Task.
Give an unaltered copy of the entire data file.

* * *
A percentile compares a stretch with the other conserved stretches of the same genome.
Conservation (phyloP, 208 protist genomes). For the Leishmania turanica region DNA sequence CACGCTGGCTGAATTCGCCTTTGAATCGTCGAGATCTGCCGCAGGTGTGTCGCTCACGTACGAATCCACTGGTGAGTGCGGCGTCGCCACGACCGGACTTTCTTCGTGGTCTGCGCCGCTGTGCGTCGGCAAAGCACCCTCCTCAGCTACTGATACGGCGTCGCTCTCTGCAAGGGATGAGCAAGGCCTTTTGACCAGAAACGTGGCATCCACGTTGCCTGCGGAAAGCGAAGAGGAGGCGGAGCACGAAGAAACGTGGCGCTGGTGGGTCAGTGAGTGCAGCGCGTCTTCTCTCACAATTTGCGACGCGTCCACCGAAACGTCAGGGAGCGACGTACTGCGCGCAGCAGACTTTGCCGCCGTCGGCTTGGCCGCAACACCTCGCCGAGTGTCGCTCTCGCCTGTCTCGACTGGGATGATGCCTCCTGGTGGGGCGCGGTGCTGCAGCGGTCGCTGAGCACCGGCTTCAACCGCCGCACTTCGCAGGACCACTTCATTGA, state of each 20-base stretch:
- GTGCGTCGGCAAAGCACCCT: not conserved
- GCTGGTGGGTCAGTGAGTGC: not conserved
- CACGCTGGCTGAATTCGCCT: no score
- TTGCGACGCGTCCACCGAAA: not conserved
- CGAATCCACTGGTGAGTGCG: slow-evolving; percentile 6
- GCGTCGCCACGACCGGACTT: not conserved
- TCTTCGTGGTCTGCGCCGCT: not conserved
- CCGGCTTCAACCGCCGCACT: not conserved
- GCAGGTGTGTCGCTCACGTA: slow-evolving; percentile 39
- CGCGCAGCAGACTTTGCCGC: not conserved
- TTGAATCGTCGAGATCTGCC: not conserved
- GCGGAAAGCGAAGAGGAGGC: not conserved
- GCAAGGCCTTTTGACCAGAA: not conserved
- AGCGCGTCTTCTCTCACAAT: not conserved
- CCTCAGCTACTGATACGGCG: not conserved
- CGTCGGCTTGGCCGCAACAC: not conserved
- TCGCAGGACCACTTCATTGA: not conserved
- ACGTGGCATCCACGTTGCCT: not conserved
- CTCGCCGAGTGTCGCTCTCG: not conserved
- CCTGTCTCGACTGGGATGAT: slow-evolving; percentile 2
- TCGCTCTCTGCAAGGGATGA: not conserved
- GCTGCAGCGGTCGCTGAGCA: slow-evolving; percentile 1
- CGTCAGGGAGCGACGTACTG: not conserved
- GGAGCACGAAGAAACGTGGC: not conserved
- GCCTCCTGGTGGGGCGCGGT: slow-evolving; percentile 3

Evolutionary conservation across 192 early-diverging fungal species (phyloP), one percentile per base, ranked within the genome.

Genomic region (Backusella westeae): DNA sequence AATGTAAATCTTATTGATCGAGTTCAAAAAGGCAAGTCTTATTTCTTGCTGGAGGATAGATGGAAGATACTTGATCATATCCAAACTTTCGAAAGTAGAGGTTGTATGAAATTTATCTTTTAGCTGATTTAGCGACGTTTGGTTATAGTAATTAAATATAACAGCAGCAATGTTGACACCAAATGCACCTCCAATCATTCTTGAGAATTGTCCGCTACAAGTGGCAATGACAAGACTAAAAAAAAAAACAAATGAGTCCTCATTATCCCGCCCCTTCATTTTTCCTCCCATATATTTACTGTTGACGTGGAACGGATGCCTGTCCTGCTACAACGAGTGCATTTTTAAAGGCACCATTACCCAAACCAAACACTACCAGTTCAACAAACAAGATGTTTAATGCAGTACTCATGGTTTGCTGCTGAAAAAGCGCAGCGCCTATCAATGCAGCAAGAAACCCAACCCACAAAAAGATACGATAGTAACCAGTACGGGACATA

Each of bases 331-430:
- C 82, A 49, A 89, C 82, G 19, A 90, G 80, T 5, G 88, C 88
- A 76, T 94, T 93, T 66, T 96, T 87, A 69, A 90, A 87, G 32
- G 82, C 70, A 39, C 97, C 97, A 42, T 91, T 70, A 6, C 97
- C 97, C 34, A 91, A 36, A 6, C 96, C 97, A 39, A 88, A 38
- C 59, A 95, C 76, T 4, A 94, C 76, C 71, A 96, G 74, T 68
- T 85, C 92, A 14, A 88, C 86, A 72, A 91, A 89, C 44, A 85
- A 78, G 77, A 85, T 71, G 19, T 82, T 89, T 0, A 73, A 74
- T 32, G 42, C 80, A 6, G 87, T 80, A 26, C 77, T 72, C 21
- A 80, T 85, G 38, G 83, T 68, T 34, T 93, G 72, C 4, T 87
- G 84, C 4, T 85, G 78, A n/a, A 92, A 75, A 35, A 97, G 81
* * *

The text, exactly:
A percentile compares a stretch with the other conserved stretches of the same genome.
Conservation (phyloP, 208 protist genomes). For the Leishmania turanica region DNA sequence CACGCTGGCTGAATTCGCCTTTGAATCGTCGAGATCTGCCGCAGGTGTGTCGCTCACGTACGAATCCACTGGTGAGTGCGGCGTCGCCACGACCGGACTTTCTTCGTGGTCTGCGCCGCTGTGCGTCGGCAAAGCACCCTCCTCAGCTACTGATACGGCGTCGCTCTCTGCAAGGGATGAGCAAGGCCTTTTGACCAGAAACGTGGCATCCACGTTGCCTGCGGAAAGCGAAGAGGAGGCGGAGCACGAAGAAACGTGGCGCTGGTGGGTCAGTGAGTGCAGCGCGTCTTCTCTCACAATTTGCGACGCGTCCACCGAAACGTCAGGGAGCGACGTACTGCGCGCAGCAGACTTTGCCGCCGTCGGCTTGGCCGCAACACCTCGCCGAGTGTCGCTCTCGCCTGTCTCGACTGGGATGATGCCTCCTGGTGGGGCGCGGTGCTGCAGCGGTCGCTGAGCACCGGCTTCAACCGCCGCACTTCGCAGGACCACTTCATTGA, state of each 20-base stretch:
- GTGCGTCGGCAAAGCACCCT: not conserved
- GCTGGTGGGTCAGTGAGTGC: not conserved
- CACGCTGGCTGAATTCGCCT: no score
- TTGCGACGCGTCCACCGAAA: not conserved
- CGAATCCACTGGTGAGTGCG: slow-evolving; percentile 6
- GCGTCGCCACGACCGGACTT: not conserved
- TCTTCGTGGTCTGCGCCGCT: not conserved
- CCGGCTTCAACCGCCGCACT: not conserved
- GCAGGTGTGTCGCTCACGTA: slow-evolving; percentile 39
- CGCGCAGCAGACTTTGCCGC: not conserved
- TTGAATCGTCGAGATCTGCC: not conserved
- GCGGAAAGCGAAGAGGAGGC: not conserved
- GCAAGGCCTTTTGACCAGAA: not conserved
- AGCGCGTCTTCTCTCACAAT: not conserved
- CCTCAGCTACTGATACGGCG: not conserved
- CGTCGGCTTGGCCGCAACAC: not conserved
- TCGCAGGACCACTTCATTGA: not conserved
- ACGTGGCATCCACGTTGCCT: not conserved
- CTCGCCGAGTGTCGCTCTCG: not conserved
- CCTGTCTCGACTGGGATGAT: slow-evolving; percentile 2
- TCGCTCTCTGCAAGGGATGA: not conserved
- GCTGCAGCGGTCGCTGAGCA: slow-evolving; percentile 1
- CGTCAGGGAGCGACGTACTG: not conserved
- GGAGCACGAAGAAACGTGGC: not conserved
- GCCTCCTGGTGGGGCGCGGT: slow-evolving; percentile 3

Evolutionary conservation across 192 early-diverging fungal species (phyloP), one percentile per base, ranked within the genome.

Genomic region (Backusella westeae): DNA sequence AATGTAAATCTTATTGATCGAGTTCAAAAAGGCAAGTCTTATTTCTTGCTGGAGGATAGATGGAAGATACTTGATCATATCCAAACTTTCGAAAGTAGAGGTTGTATGAAATTTATCTTTTAGCTGATTTAGCGACGTTTGGTTATAGTAATTAAATATAACAGCAGCAATGTTGACACCAAATGCACCTCCAATCATTCTTGAGAATTGTCCGCTACAAGTGGCAATGACAAGACTAAAAAAAAAAACAAATGAGTCCTCATTATCCCGCCCCTTCATTTTTCCTCCCATATATTTACTGTTGACGTGGAACGGATGCCTGTCCTGCTACAACGAGTGCATTTTTAAAGGCACCATTACCCAAACCAAACACTACCAGTTCAACAAACAAGATGTTTAATGCAGTACTCATGGTTTGCTGCTGAAAAAGCGCAGCGCCTATCAATGCAGCAAGAAACCCAACCCACAAAAAGATACGATAGTAACCAGTACGGGACATA

Each of bases 331-430:
- C 82, A 49, A 89, C 82, G 19, A 90, G 80, T 5, G 88, C 88
- A 76, T 94, T 93, T 66, T 96, T 87, A 69, A 90, A 87, G 32
- G 82, C 70, A 39, C 97, C 97, A 42, T 91, T 70, A 6, C 97
- C 97, C 34, A 91, A 36, A 6, C 96, C 97, A 39, A 88, A 38
- C 59, A 95, C 76, T 4, A 94, C 76, C 71, A 96, G 74, T 68
- T 85, C 92, A 14, A 88, C 86, A 72, A 91, A 89, C 44, A 85
- A 78, G 77, A 85, T 71, G 19, T 82, T 89, T 0, A 73, A 74
- T 32, G 42, C 80, A 6, G 87, T 80, A 26, C 77, T 72, C 21
- A 80, T 85, G 38, G 83, T 68, T 34, T 93, G 72, C 4, T 87
- G 84, C 4, T 85, G 78, A n/a, A 92, A 75, A 35, A 97, G 81